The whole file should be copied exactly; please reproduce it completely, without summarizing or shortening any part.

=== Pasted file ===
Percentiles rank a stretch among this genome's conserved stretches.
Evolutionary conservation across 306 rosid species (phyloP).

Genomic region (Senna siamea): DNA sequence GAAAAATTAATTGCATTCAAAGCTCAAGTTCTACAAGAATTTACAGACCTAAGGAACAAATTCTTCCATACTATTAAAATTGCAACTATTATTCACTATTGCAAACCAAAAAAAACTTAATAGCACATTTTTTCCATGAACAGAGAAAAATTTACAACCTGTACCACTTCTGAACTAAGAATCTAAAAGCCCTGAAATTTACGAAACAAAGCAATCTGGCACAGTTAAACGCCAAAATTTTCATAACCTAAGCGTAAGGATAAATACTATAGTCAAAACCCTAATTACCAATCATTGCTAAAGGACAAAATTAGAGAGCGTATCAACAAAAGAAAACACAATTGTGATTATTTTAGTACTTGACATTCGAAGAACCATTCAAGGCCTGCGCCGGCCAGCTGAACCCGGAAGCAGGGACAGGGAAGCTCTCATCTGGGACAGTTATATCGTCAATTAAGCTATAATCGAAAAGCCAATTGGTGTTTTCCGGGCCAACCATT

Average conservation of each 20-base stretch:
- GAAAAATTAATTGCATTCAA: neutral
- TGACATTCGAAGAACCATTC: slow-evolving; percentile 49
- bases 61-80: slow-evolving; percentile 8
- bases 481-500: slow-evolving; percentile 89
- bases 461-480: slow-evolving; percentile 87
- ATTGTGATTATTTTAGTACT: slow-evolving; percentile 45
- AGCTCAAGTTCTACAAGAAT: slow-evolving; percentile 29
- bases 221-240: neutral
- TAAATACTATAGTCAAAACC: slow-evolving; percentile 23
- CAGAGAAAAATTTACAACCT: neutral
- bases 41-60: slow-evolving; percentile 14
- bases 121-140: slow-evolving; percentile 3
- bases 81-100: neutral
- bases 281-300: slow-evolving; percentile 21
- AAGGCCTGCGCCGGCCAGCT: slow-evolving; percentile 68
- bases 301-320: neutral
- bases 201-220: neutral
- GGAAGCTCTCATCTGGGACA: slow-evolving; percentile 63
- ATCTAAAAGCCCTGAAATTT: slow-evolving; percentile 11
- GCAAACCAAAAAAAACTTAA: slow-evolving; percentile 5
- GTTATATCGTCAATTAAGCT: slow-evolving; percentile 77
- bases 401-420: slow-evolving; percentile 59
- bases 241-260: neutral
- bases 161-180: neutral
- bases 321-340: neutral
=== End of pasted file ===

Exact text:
Percentiles rank a stretch among this genome's conserved stretches.
Evolutionary conservation across 306 rosid species (phyloP).

Genomic region (Senna siamea): DNA sequence GAAAAATTAATTGCATTCAAAGCTCAAGTTCTACAAGAATTTACAGACCTAAGGAACAAATTCTTCCATACTATTAAAATTGCAACTATTATTCACTATTGCAAACCAAAAAAAACTTAATAGCACATTTTTTCCATGAACAGAGAAAAATTTACAACCTGTACCACTTCTGAACTAAGAATCTAAAAGCCCTGAAATTTACGAAACAAAGCAATCTGGCACAGTTAAACGCCAAAATTTTCATAACCTAAGCGTAAGGATAAATACTATAGTCAAAACCCTAATTACCAATCATTGCTAAAGGACAAAATTAGAGAGCGTATCAACAAAAGAAAACACAATTGTGATTATTTTAGTACTTGACATTCGAAGAACCATTCAAGGCCTGCGCCGGCCAGCTGAACCCGGAAGCAGGGACAGGGAAGCTCTCATCTGGGACAGTTATATCGTCAATTAAGCTATAATCGAAAAGCCAATTGGTGTTTTCCGGGCCAACCATT

Average conservation of each 20-base stretch:
- GAAAAATTAATTGCATTCAA: neutral
- TGACATTCGAAGAACCATTC: slow-evolving; percentile 49
- bases 61-80: slow-evolving; percentile 8
- bases 481-500: slow-evolving; percentile 89
- bases 461-480: slow-evolving; percentile 87
- ATTGTGATTATTTTAGTACT: slow-evolving; percentile 45
- AGCTCAAGTTCTACAAGAAT: slow-evolving; percentile 29
- bases 221-240: neutral
- TAAATACTATAGTCAAAACC: slow-evolving; percentile 23
- CAGAGAAAAATTTACAACCT: neutral
- bases 41-60: slow-evolving; percentile 14
- bases 121-140: slow-evolving; percentile 3
- bases 81-100: neutral
- bases 281-300: slow-evolving; percentile 21
- AAGGCCTGCGCCGGCCAGCT: slow-evolving; percentile 68
- bases 301-320: neutral
- bases 201-220: neutral
- GGAAGCTCTCATCTGGGACA: slow-evolving; percentile 63
- ATCTAAAAGCCCTGAAATTT: slow-evolving; percentile 11
- GCAAACCAAAAAAAACTTAA: slow-evolving; percentile 5
- GTTATATCGTCAATTAAGCT: slow-evolving; percentile 77
- bases 401-420: slow-evolving; percentile 59
- bases 241-260: neutral
- bases 161-180: neutral
- bases 321-340: neutral